The inexpensive and humble potato frequently gets a bad rap for not being very healthy, but that is not the case. It is usually the things we add to our potatoes that adds the fat calories, such as butter, gravy, sour cream, etc. Two-thirds cup of boiled potatoes, cooked with the skins on and no salt, provides just 87 calories and 0.1 grams of fat. It also provides 1.8 grams of fiber, 20 grams of carbohydrates, and is a good source of potassium, vitamin C, folate, and vitamin B6. Leaving the skins on during cooking will increase the nutritional value of the potato, since many of the micronutrients are close to the skin. The dried skins alone are about 50% fiber. The most popular ways to enjoy potatoes are boiled, baked and fried, but there are so many creative ways they can be prepared. Try these recipes to enjoy this versatile vegetable.
Who needs tortillas for a burrito when you can use potatoes? These super easy flavorful baked potatoes are built to satisfy, and are gluten free and vegetarian as well.
Burrito Baked Potatoes
2 large russet potatoes, scrubbed
1 cup frozen yellow corn
½ cup chopped onion
1 (15 oz.) can black beans, rinsed and drained (1½ cups)
1 cup salsa
Sea salt and freshly ground black pepper, to taste
1 avocado, peeled and sliced
1 lime, cut into wedges
Preheat oven to 450 degrees. Using a fork, poke potatoes in several places. Bake potatoes about 45 minutes or until tender when pierced with a fork. As an alternate method, cook potatoes on High in the microwave until tender. In a skillet, cook corn and onion over medium heat 2–3 minutes or until crisp and tender, stirring occasionally and adding water, 1 to 2 tablespoons at a time, as needed to prevent sticking. Stir in black beans and salsa; cook until mixture is heated through. Season with salt and pepper. Split baked potatoes and mash flesh lightly with a fork. Top with black bean mixture, avocado and if desired, crushed red pepper. Serve with lime wedges. Source: “Forks Over Knives”, Healthy Comfort Food, Fall 2020.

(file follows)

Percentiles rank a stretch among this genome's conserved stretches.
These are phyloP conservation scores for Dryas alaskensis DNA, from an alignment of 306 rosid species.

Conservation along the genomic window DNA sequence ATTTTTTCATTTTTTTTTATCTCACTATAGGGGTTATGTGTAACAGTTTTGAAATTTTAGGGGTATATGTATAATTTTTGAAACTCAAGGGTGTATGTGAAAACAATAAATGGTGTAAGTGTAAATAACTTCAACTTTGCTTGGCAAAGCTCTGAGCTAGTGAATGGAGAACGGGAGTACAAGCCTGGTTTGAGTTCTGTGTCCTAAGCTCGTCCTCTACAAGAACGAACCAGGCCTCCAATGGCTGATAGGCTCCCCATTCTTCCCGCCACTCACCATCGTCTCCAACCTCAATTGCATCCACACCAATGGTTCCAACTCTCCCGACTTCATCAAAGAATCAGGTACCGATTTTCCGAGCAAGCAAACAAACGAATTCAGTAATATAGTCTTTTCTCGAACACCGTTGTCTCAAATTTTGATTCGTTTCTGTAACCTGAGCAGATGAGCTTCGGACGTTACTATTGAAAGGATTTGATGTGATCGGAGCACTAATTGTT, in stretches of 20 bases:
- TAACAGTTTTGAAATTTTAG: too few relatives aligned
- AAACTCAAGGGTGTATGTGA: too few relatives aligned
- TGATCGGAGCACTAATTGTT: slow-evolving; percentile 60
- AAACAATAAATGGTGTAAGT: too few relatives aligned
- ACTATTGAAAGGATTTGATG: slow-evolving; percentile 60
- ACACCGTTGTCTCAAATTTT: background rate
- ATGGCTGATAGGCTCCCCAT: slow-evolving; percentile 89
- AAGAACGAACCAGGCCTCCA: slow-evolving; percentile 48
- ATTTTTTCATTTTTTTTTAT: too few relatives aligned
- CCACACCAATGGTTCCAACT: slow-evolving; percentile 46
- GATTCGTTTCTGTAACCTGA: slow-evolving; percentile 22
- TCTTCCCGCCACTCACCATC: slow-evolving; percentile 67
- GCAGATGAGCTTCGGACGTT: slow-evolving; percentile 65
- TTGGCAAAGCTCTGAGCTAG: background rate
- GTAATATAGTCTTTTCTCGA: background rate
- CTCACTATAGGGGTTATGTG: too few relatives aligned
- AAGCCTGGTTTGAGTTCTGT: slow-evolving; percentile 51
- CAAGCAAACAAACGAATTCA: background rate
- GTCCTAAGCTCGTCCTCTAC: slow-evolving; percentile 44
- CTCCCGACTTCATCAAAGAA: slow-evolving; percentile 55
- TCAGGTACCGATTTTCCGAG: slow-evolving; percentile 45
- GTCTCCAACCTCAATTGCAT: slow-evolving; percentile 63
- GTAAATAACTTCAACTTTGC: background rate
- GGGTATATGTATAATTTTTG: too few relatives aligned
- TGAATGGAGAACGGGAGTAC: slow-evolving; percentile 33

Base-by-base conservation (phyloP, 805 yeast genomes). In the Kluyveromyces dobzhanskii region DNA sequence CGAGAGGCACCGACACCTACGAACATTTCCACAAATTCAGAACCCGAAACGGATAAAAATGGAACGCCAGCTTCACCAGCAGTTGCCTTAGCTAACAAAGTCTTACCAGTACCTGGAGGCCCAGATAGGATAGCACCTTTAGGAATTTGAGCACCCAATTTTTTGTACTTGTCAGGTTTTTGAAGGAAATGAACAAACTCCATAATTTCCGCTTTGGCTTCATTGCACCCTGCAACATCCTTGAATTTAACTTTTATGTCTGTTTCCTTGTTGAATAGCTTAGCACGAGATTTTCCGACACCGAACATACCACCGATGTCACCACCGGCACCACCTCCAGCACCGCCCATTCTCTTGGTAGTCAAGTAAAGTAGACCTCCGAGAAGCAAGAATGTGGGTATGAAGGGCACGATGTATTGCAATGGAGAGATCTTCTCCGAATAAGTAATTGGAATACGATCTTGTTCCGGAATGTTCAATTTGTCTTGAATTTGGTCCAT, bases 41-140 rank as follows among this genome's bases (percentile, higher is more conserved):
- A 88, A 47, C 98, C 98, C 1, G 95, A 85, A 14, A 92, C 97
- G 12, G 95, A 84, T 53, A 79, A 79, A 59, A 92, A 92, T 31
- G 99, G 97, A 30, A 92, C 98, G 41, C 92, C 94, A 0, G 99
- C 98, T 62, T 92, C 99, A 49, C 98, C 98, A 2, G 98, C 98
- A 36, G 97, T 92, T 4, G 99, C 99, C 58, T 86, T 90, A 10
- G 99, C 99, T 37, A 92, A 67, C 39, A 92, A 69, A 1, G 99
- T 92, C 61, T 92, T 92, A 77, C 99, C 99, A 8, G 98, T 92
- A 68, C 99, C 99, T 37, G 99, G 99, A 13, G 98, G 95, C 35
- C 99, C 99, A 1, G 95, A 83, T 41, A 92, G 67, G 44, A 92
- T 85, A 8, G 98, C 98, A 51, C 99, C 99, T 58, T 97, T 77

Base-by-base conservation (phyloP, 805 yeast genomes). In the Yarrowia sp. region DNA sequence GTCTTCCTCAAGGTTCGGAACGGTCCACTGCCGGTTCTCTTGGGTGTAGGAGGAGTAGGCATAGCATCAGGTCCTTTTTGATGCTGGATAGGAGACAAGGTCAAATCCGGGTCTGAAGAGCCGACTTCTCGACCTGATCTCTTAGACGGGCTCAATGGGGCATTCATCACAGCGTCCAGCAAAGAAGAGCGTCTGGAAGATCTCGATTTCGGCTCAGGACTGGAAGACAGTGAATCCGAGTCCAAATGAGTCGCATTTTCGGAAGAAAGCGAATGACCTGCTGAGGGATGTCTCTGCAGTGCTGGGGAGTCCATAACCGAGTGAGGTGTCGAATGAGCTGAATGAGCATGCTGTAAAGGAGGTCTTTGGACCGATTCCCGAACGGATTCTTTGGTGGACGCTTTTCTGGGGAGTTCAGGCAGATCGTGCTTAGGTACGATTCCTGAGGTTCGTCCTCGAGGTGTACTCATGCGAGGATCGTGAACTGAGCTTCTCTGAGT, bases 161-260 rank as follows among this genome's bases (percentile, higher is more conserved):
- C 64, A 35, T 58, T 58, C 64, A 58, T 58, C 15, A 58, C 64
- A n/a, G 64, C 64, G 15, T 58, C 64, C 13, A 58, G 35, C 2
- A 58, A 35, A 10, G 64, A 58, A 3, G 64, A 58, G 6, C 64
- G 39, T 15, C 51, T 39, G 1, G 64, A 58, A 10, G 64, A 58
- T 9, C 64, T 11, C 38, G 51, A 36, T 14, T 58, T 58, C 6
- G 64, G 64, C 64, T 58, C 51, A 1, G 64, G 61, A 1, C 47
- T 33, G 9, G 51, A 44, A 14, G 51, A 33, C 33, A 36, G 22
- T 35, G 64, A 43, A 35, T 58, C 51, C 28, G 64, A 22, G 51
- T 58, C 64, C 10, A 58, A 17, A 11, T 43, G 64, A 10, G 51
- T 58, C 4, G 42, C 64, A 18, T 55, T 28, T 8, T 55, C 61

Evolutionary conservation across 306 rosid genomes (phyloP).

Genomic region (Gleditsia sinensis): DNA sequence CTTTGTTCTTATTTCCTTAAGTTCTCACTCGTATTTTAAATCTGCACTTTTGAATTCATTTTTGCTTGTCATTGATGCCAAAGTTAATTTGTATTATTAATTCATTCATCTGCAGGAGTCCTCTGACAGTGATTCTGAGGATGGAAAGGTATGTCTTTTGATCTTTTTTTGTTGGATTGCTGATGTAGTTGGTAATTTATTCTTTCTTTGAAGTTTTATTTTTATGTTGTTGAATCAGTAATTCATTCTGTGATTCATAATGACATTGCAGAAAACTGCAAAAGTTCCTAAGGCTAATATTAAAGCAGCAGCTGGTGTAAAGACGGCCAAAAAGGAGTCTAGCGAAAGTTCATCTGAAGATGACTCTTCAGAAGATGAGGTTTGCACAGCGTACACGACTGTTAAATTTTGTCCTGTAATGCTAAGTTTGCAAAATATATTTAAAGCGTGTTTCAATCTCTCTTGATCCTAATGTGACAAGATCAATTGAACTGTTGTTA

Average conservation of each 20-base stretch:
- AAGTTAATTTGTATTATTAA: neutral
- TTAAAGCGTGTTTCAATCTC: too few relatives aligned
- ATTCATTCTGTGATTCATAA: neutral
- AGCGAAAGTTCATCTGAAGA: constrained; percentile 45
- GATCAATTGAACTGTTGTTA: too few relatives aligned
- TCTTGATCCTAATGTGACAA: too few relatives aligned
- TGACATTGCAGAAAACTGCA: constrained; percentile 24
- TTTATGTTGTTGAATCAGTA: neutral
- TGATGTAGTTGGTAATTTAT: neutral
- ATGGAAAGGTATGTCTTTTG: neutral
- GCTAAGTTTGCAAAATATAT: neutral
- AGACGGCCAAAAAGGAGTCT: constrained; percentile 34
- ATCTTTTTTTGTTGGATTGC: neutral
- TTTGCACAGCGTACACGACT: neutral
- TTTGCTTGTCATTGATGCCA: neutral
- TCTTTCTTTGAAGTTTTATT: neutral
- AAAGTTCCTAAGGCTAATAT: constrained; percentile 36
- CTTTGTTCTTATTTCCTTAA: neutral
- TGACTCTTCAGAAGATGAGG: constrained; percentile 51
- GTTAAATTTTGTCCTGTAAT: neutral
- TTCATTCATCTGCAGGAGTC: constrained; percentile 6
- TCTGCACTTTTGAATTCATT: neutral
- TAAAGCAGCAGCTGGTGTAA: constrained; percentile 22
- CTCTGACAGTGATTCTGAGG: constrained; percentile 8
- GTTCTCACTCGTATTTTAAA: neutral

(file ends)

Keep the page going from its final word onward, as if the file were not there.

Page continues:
Lighter Potato and Cauliflower Soup
Potato soup is one of those comfort foods that brings a sense of contentment, but is not always the healthiest if it is made with a lot of heavy cream. Try this version that has been lightened up but is definitely not short on flavor. Adding cauliflower also boosts the nutritional value of the soup. If you wish to make it totally vegetarian, switch out the chicken broth for vegetable broth.
2 (32 oz.) cartons chicken broth
2 heads cauliflower, cut into florets
1½ pounds Yukon gold potatoes, peeled and cut into ½-inch pieces
1 cup chopped onion
2 cups skim milk
½ cup finely grated Parmesan cheese
2 teaspoons dried thyme
¾ teaspoon salt
½ teaspoon garlic powder
½ teaspoon ground black pepper
Garnish: fresh thyme leaves
In a large saucepan, combine chicken broth, potatoes, onions and cauliflower over medium-high heat. Bring to a boil, reduce heat, and simmer for 10 minutes or until cauliflower is tender. In the container of a blender, pour half of the soup. Secure lid on blender, removing center piece on lid to allow steam to escape. Place a towel on opening on lid to avoid splatters. Process soup until smooth. Repeat with remaining soup. As an alternate method, process soup in the saucepan using an immersion blender. Return blended soup to saucepan and add milk and remaining ingredients, whisking until smooth. Cook for 5 minutes or until heated through. Serve with thyme garnish. Source: “Family Favorites, 151 Best Ever Recipes and Tips”, 2014.